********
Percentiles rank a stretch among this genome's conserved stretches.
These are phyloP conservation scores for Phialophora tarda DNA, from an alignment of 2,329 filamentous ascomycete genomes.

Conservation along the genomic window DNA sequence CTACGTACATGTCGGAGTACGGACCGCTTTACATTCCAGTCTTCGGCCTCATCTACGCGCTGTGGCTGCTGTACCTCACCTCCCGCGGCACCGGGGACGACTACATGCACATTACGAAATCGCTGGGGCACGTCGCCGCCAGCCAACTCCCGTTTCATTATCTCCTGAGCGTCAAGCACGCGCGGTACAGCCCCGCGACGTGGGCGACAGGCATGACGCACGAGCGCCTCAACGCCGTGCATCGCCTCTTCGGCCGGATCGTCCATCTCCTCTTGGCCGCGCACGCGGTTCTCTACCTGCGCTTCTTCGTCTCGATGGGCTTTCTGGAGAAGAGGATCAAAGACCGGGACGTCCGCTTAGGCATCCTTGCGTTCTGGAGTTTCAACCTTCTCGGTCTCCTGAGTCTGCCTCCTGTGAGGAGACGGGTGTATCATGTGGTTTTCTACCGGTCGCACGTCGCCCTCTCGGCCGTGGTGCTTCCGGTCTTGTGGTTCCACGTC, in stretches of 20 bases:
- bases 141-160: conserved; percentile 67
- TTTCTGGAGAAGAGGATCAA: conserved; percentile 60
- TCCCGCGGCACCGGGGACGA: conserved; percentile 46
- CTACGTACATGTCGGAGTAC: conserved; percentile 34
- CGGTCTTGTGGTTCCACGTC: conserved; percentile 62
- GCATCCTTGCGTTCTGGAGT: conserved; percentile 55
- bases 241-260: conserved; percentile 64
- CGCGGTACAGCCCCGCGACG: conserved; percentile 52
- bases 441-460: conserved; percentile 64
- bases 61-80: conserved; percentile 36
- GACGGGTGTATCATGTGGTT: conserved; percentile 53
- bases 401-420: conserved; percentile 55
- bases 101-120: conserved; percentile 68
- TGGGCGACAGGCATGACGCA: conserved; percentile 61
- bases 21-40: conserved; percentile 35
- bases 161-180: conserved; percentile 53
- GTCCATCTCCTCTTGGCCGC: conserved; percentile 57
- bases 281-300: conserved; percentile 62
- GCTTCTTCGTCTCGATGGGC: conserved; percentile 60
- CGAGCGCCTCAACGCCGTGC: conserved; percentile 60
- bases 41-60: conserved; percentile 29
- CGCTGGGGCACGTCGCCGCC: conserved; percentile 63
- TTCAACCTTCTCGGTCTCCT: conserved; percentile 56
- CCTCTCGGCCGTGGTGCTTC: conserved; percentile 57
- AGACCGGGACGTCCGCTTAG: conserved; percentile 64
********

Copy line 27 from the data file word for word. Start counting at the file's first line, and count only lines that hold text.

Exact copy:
- CCTCTCGGCCGTGGTGCTTC: conserved; percentile 57